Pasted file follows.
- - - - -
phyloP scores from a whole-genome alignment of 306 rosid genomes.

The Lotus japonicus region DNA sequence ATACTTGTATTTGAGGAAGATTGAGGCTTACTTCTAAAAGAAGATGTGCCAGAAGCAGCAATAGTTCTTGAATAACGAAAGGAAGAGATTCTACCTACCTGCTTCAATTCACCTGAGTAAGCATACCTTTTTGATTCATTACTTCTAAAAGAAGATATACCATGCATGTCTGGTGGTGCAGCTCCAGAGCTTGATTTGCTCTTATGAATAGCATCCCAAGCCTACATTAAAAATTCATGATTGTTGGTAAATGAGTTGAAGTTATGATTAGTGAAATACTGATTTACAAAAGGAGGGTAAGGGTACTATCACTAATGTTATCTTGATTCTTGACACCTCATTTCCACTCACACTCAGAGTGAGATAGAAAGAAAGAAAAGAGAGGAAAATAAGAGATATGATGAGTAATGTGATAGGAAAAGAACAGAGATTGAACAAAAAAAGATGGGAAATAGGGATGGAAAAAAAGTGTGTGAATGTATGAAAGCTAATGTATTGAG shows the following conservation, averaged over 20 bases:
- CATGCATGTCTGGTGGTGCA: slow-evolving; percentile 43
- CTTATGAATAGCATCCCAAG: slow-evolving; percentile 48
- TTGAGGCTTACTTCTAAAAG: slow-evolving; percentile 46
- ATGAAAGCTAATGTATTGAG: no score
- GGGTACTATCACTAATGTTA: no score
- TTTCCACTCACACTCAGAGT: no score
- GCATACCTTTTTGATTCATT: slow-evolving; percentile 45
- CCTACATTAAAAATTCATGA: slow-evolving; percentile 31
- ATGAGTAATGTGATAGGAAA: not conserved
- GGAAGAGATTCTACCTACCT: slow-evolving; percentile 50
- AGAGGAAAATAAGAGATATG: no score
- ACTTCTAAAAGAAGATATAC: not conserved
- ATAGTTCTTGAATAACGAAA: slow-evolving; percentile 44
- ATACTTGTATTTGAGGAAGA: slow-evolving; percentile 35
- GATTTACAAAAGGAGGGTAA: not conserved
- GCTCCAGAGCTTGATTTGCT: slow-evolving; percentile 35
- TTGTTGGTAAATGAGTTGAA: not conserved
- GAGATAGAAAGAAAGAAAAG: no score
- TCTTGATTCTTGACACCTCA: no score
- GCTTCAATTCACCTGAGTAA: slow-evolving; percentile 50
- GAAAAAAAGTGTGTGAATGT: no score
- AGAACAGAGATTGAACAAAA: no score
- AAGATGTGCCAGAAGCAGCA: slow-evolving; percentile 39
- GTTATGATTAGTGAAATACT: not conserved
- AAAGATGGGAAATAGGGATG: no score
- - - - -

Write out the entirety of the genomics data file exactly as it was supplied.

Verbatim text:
phyloP scores from a whole-genome alignment of 306 rosid genomes.

The Lotus japonicus region DNA sequence ATACTTGTATTTGAGGAAGATTGAGGCTTACTTCTAAAAGAAGATGTGCCAGAAGCAGCAATAGTTCTTGAATAACGAAAGGAAGAGATTCTACCTACCTGCTTCAATTCACCTGAGTAAGCATACCTTTTTGATTCATTACTTCTAAAAGAAGATATACCATGCATGTCTGGTGGTGCAGCTCCAGAGCTTGATTTGCTCTTATGAATAGCATCCCAAGCCTACATTAAAAATTCATGATTGTTGGTAAATGAGTTGAAGTTATGATTAGTGAAATACTGATTTACAAAAGGAGGGTAAGGGTACTATCACTAATGTTATCTTGATTCTTGACACCTCATTTCCACTCACACTCAGAGTGAGATAGAAAGAAAGAAAAGAGAGGAAAATAAGAGATATGATGAGTAATGTGATAGGAAAAGAACAGAGATTGAACAAAAAAAGATGGGAAATAGGGATGGAAAAAAAGTGTGTGAATGTATGAAAGCTAATGTATTGAG shows the following conservation, averaged over 20 bases:
- CATGCATGTCTGGTGGTGCA: slow-evolving; percentile 43
- CTTATGAATAGCATCCCAAG: slow-evolving; percentile 48
- TTGAGGCTTACTTCTAAAAG: slow-evolving; percentile 46
- ATGAAAGCTAATGTATTGAG: no score
- GGGTACTATCACTAATGTTA: no score
- TTTCCACTCACACTCAGAGT: no score
- GCATACCTTTTTGATTCATT: slow-evolving; percentile 45
- CCTACATTAAAAATTCATGA: slow-evolving; percentile 31
- ATGAGTAATGTGATAGGAAA: not conserved
- GGAAGAGATTCTACCTACCT: slow-evolving; percentile 50
- AGAGGAAAATAAGAGATATG: no score
- ACTTCTAAAAGAAGATATAC: not conserved
- ATAGTTCTTGAATAACGAAA: slow-evolving; percentile 44
- ATACTTGTATTTGAGGAAGA: slow-evolving; percentile 35
- GATTTACAAAAGGAGGGTAA: not conserved
- GCTCCAGAGCTTGATTTGCT: slow-evolving; percentile 35
- TTGTTGGTAAATGAGTTGAA: not conserved
- GAGATAGAAAGAAAGAAAAG: no score
- TCTTGATTCTTGACACCTCA: no score
- GCTTCAATTCACCTGAGTAA: slow-evolving; percentile 50
- GAAAAAAAGTGTGTGAATGT: no score
- AGAACAGAGATTGAACAAAA: no score
- AAGATGTGCCAGAAGCAGCA: slow-evolving; percentile 39
- GTTATGATTAGTGAAATACT: not conserved
- AAAGATGGGAAATAGGGATG: no score